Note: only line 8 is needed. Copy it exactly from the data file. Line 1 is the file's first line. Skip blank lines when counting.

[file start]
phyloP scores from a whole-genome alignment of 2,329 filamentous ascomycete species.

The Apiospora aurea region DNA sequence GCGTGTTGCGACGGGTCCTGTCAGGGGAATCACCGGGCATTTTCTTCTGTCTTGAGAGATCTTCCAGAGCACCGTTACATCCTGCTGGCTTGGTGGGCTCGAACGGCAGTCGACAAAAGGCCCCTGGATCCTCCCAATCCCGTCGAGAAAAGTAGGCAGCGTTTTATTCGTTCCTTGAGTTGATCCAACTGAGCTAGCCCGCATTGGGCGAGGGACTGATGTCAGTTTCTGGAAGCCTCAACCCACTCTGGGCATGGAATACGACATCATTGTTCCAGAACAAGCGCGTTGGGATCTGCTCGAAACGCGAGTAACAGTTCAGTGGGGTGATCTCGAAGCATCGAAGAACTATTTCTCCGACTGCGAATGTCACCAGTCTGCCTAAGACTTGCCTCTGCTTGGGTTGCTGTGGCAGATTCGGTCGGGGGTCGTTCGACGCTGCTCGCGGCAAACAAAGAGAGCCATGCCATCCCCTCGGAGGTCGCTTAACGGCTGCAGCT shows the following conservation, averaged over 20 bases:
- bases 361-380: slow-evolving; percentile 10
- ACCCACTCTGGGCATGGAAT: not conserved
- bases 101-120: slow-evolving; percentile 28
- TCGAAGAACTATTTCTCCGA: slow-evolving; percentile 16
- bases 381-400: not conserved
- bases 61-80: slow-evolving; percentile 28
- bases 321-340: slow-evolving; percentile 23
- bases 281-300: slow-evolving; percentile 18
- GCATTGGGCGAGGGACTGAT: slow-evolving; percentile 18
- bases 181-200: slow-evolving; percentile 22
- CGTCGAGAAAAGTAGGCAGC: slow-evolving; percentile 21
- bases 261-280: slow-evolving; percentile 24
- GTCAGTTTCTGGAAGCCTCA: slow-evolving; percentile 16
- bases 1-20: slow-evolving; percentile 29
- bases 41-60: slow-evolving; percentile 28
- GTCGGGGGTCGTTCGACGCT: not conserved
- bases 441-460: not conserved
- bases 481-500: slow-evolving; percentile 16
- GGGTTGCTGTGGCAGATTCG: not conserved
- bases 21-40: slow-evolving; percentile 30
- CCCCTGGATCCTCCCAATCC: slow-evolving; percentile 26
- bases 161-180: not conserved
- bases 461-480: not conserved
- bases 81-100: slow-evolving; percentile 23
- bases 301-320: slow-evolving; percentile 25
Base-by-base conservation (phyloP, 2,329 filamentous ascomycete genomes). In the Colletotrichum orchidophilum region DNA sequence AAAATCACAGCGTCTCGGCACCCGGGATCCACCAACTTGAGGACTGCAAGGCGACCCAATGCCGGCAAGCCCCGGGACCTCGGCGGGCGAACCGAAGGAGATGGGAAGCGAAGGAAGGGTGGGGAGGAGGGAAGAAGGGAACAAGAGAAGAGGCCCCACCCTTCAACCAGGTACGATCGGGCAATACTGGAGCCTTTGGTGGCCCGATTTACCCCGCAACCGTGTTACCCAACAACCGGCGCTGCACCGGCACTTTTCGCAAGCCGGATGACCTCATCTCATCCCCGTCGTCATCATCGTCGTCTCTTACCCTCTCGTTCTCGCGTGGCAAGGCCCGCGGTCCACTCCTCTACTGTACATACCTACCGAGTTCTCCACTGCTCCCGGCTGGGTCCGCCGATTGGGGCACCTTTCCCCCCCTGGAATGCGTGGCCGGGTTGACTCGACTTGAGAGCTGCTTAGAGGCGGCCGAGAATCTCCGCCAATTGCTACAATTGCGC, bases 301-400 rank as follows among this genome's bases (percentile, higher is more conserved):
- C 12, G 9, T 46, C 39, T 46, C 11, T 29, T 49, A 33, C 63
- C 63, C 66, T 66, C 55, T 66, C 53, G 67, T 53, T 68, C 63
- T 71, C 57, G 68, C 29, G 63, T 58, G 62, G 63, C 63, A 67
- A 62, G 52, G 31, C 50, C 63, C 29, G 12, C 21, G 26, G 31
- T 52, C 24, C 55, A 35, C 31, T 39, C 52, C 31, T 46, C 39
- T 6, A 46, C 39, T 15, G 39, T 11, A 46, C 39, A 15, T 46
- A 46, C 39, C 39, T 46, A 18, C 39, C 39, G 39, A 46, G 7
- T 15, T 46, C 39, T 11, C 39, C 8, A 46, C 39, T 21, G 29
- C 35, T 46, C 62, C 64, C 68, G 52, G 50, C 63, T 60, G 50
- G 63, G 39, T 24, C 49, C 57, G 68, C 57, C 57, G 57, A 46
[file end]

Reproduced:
- bases 61-80: slow-evolving; percentile 28